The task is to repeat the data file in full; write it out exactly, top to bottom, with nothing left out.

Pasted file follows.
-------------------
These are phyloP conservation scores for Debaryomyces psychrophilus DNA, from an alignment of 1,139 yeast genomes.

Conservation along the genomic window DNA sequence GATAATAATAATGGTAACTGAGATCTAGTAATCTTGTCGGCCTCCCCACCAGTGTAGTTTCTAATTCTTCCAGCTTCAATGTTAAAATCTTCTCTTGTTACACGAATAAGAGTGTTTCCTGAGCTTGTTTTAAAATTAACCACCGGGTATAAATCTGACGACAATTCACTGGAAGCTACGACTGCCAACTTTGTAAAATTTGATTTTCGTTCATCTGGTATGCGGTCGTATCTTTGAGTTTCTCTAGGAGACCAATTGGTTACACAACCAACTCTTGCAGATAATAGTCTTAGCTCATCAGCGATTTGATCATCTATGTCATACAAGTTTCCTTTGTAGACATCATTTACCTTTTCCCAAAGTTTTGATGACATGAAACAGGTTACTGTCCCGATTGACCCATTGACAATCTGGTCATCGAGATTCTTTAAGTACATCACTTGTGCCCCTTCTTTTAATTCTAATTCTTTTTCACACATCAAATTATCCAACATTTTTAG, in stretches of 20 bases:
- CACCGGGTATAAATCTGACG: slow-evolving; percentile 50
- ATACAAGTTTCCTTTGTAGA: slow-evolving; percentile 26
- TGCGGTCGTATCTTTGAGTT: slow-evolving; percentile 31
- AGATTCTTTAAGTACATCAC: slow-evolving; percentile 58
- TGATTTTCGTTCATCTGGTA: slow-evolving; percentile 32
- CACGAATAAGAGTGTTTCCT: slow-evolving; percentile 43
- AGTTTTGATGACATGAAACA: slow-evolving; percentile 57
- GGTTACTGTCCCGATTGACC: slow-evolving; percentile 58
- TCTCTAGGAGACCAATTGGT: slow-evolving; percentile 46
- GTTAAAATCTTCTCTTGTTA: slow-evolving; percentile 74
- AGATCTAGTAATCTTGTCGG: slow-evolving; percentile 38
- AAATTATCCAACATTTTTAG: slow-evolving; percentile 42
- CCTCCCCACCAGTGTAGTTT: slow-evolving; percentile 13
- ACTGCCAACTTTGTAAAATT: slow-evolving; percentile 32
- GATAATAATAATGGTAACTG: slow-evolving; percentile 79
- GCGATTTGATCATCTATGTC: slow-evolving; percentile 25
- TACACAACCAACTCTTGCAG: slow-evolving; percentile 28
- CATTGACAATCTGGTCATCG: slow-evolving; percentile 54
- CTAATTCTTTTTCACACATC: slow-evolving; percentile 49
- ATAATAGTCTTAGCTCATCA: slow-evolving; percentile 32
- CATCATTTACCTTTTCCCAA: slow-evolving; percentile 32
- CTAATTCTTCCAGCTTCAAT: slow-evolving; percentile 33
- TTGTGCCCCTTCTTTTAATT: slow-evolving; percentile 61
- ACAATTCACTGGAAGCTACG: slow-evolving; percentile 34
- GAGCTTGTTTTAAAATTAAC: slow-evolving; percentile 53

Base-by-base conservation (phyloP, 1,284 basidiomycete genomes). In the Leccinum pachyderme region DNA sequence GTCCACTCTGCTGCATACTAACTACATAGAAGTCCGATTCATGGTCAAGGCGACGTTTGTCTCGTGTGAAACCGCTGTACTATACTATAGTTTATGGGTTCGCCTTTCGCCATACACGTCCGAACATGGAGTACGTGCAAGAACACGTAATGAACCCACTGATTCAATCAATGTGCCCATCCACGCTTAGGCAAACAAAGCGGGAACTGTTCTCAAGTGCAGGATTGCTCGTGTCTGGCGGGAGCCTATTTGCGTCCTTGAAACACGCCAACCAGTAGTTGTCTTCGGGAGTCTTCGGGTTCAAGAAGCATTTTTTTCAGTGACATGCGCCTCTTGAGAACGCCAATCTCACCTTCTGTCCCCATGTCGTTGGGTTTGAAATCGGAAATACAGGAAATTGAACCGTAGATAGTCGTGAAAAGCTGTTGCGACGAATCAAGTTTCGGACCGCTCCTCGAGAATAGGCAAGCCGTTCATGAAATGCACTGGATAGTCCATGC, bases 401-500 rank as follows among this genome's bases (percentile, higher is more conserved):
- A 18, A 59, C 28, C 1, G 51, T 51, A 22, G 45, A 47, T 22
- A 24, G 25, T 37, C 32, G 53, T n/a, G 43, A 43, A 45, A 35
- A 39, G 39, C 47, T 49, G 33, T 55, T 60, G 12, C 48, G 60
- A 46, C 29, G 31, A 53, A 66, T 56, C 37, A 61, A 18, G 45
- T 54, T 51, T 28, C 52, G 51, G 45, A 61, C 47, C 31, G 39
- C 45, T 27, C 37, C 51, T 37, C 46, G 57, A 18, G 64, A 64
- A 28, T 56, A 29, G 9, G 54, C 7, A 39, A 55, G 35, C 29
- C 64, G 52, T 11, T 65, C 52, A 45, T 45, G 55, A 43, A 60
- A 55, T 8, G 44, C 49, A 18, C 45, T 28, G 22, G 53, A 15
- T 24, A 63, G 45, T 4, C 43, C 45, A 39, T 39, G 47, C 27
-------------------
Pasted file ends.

These are phyloP conservation scores for Debaryomyces psychrophilus DNA, from an alignment of 1,139 yeast genomes.

Conservation along the genomic window DNA sequence GATAATAATAATGGTAACTGAGATCTAGTAATCTTGTCGGCCTCCCCACCAGTGTAGTTTCTAATTCTTCCAGCTTCAATGTTAAAATCTTCTCTTGTTACACGAATAAGAGTGTTTCCTGAGCTTGTTTTAAAATTAACCACCGGGTATAAATCTGACGACAATTCACTGGAAGCTACGACTGCCAACTTTGTAAAATTTGATTTTCGTTCATCTGGTATGCGGTCGTATCTTTGAGTTTCTCTAGGAGACCAATTGGTTACACAACCAACTCTTGCAGATAATAGTCTTAGCTCATCAGCGATTTGATCATCTATGTCATACAAGTTTCCTTTGTAGACATCATTTACCTTTTCCCAAAGTTTTGATGACATGAAACAGGTTACTGTCCCGATTGACCCATTGACAATCTGGTCATCGAGATTCTTTAAGTACATCACTTGTGCCCCTTCTTTTAATTCTAATTCTTTTTCACACATCAAATTATCCAACATTTTTAG, in stretches of 20 bases:
- CACCGGGTATAAATCTGACG: slow-evolving; percentile 50
- ATACAAGTTTCCTTTGTAGA: slow-evolving; percentile 26
- TGCGGTCGTATCTTTGAGTT: slow-evolving; percentile 31
- AGATTCTTTAAGTACATCAC: slow-evolving; percentile 58
- TGATTTTCGTTCATCTGGTA: slow-evolving; percentile 32
- CACGAATAAGAGTGTTTCCT: slow-evolving; percentile 43
- AGTTTTGATGACATGAAACA: slow-evolving; percentile 57
- GGTTACTGTCCCGATTGACC: slow-evolving; percentile 58
- TCTCTAGGAGACCAATTGGT: slow-evolving; percentile 46
- GTTAAAATCTTCTCTTGTTA: slow-evolving; percentile 74
- AGATCTAGTAATCTTGTCGG: slow-evolving; percentile 38
- AAATTATCCAACATTTTTAG: slow-evolving; percentile 42
- CCTCCCCACCAGTGTAGTTT: slow-evolving; percentile 13
- ACTGCCAACTTTGTAAAATT: slow-evolving; percentile 32
- GATAATAATAATGGTAACTG: slow-evolving; percentile 79
- GCGATTTGATCATCTATGTC: slow-evolving; percentile 25
- TACACAACCAACTCTTGCAG: slow-evolving; percentile 28
- CATTGACAATCTGGTCATCG: slow-evolving; percentile 54
- CTAATTCTTTTTCACACATC: slow-evolving; percentile 49
- ATAATAGTCTTAGCTCATCA: slow-evolving; percentile 32
- CATCATTTACCTTTTCCCAA: slow-evolving; percentile 32
- CTAATTCTTCCAGCTTCAAT: slow-evolving; percentile 33
- TTGTGCCCCTTCTTTTAATT: slow-evolving; percentile 61
- ACAATTCACTGGAAGCTACG: slow-evolving; percentile 34
- GAGCTTGTTTTAAAATTAAC: slow-evolving; percentile 53

Base-by-base conservation (phyloP, 1,284 basidiomycete genomes). In the Leccinum pachyderme region DNA sequence GTCCACTCTGCTGCATACTAACTACATAGAAGTCCGATTCATGGTCAAGGCGACGTTTGTCTCGTGTGAAACCGCTGTACTATACTATAGTTTATGGGTTCGCCTTTCGCCATACACGTCCGAACATGGAGTACGTGCAAGAACACGTAATGAACCCACTGATTCAATCAATGTGCCCATCCACGCTTAGGCAAACAAAGCGGGAACTGTTCTCAAGTGCAGGATTGCTCGTGTCTGGCGGGAGCCTATTTGCGTCCTTGAAACACGCCAACCAGTAGTTGTCTTCGGGAGTCTTCGGGTTCAAGAAGCATTTTTTTCAGTGACATGCGCCTCTTGAGAACGCCAATCTCACCTTCTGTCCCCATGTCGTTGGGTTTGAAATCGGAAATACAGGAAATTGAACCGTAGATAGTCGTGAAAAGCTGTTGCGACGAATCAAGTTTCGGACCGCTCCTCGAGAATAGGCAAGCCGTTCATGAAATGCACTGGATAGTCCATGC, bases 401-500 rank as follows among this genome's bases (percentile, higher is more conserved):
- A 18, A 59, C 28, C 1, G 51, T 51, A 22, G 45, A 47, T 22
- A 24, G 25, T 37, C 32, G 53, T n/a, G 43, A 43, A 45, A 35
- A 39, G 39, C 47, T 49, G 33, T 55, T 60, G 12, C 48, G 60
- A 46, C 29, G 31, A 53, A 66, T 56, C 37, A 61, A 18, G 45
- T 54, T 51, T 28, C 52, G 51, G 45, A 61, C 47, C 31, G 39
- C 45, T 27, C 37, C 51, T 37, C 46, G 57, A 18, G 64, A 64
- A 28, T 56, A 29, G 9, G 54, C 7, A 39, A 55, G 35, C 29
- C 64, G 52, T 11, T 65, C 52, A 45, T 45, G 55, A 43, A 60
- A 55, T 8, G 44, C 49, A 18, C 45, T 28, G 22, G 53, A 15
- T 24, A 63, G 45, T 4, C 43, C 45, A 39, T 39, G 47, C 27